Letter and Number recognition – We used Kumon and Usborne workbooks; colorful, easily accessible and fun. There are tons of complete programs available.

Phonics – We always used Alpha Phonics in conjunction with Explode the Code. There are other great products out there. We took the low cost, no bells and whistles, effective approach.

Books – If you live with books and magazines, your kids will think having them around is normal. My kids love books on tape. We use Sonlight, Bethlehem Books, Memoria Press and Veritas Press catalogs as reading lists. Ranger Rick, National Geographic for Kids, Ladybug, Boys Life have all been favorite magazines around here.

Good Stuff:
Classical Conversations Cd’s
Veritas Press and Classical Conversations history, Bible and Science cards
Kumon Workbooks
Silly songs CD’s
Usborne Cat and Mouse books, Puzzle Books, Mazes and Dot-to-Dots, along with Board books. We love UBAH!
Bible Study for all ages.

Editor’s Note: For an assortment of links full of ideas, crafts, curriculum, games and much more, see the full article at Golden Grasses.

World Biomes #5: Marine — The Ocean, by Cheryl

 

Previously: The Taiga

photo1

Two years ago we took the kids to the beach for the first time. They loved searching for shells and playing in the waves. I timed this biome study for the two weeks before we left for our second trip to the ocean. We studied the animals, plants, and more before we left – and then we experienced them in real life!

Our library held a plethora of books on this subject! We also found a few interesting books on our trip.

Down, Down, Down in the Ocean by Sandra Markle describes the four levels of the ocean and what is found in each.

About Habitats: Oceans by Cathryn Sill was a fun, quick read that introduced us to many ocean creatures!

Who’s at the Seashore? by John Himmelman has beautiful illustrations with a look at animals living in and near the ocean.

Looking Closely Along the Shore by Frank Serafini provides close-up pictures and a guessing game. I love that our library has several books in this series. It has been a great way to keep my six-year-old interested in our study!

Coral Reefs by Jason Chin has beautiful illustrations and great information on food chains and webs in the coral reefs.

Even an Octopus Needs a Home by Irene Kelley has information on animals from many biomes and where they live. It covered a couple of ocean animals but also provided us with a review of animals we have already studied.

Life Cycles: Ocean by Sean Callery has a lot of information. We did not read this together, but my eight-year-old used it as a reference for a report he put together on sea turtles.

Ocean Seasons by Ron Hirschi covers a year in the ocean and how the animals migrate and live in the different seasons.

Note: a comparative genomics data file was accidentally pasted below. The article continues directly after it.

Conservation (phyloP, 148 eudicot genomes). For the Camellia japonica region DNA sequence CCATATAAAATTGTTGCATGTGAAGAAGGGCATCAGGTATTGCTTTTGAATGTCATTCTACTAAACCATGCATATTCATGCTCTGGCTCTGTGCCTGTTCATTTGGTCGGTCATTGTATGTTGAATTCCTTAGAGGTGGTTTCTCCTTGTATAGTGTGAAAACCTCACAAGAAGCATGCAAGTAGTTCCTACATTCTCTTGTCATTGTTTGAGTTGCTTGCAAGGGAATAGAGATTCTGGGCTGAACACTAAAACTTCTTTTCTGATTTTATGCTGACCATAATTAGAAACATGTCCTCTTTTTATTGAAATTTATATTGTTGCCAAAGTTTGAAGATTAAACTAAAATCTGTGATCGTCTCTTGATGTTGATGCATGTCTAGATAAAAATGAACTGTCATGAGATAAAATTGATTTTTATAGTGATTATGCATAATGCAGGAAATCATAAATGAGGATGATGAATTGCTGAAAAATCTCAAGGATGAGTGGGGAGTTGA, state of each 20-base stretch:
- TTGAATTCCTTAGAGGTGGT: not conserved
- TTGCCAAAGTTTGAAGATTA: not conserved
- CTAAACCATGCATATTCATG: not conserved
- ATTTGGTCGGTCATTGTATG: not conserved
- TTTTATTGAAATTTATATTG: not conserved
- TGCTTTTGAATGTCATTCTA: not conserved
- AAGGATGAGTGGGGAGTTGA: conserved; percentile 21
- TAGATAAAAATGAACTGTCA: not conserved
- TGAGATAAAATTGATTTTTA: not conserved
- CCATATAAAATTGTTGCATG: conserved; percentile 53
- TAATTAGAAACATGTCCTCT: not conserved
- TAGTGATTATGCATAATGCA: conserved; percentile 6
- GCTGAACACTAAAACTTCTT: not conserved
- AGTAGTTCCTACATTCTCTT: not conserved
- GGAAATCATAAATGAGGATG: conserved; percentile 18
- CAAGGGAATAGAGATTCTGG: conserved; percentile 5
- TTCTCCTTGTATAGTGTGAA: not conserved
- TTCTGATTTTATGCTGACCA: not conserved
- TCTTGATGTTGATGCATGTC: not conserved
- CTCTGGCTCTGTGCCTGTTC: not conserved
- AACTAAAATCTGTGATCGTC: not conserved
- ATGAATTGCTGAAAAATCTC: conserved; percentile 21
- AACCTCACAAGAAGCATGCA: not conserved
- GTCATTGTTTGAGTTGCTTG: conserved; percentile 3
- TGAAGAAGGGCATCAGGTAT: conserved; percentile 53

Seashore Life by Herbert S. Zim and Lester Ingle is a book we picked up on vacation. We used it to identify the many shells we collected at the beach!

ocean2

We also included some videos in our study:

The Wild Kratts Ocean episode is a favorite in our house. We also watched Finding Nemo as part of our study. I think my kids absorbed and recalled more from these cartoons than from any book we read!

DK Eyewitness DVD: Seashore gave us a good introduction into ocean life and allowed me to get some other work done while we studied!

Who Lives in the Sea by Annie Crawley was another DVD I picked up as an intro to our study.

Marine Wildlife

The world’s oceans support an immense variety of wildlife of all shapes and sizes. Some of the world’s most intriguing creatures live in the oceans. We learned about arrow worms, herring, salmon, sharks, seals, shrimp, hatchet fish, salp (which looks like one big creature but is really a colony that is connected!), sperm whales, giant squid, sea cucumbers, gulper eels, angler fish, viper fish, clams, crabs, tube worms, barnacles, sea stars, anemones, Portuguese Man of War, blackwing flying fish, octopus, lobsters, and penguins.

On vacation we went on a dolphin tour! It was amazing to see these animals up close!

ocean3

Plants

Algae and seaweed are plants found in the oceans. Much of the ocean is void of plant life due to a lack of light.

Vocabulary

Crustaceans, Sand Dollar, Conch Shells, Microclimate

Fun Fact

The oceans are divided into four zones or levels: the ocean surface, the twilight zone, the midnight zone, and the ocean floor.

 

Cherycheryll–Cheryl is a singing, dancing, baking, homeschooling mom of three. She has danced her whole life and taught ballet and theatre for most of her adult life. Her favorite pastime has always been cooking and baking, and as a Pampered Chef Independent Consultant she gets to share that love with others. Home educating her three children has been and continues to be one of her greatest learning experiences! It is an adventure she is ready to continue.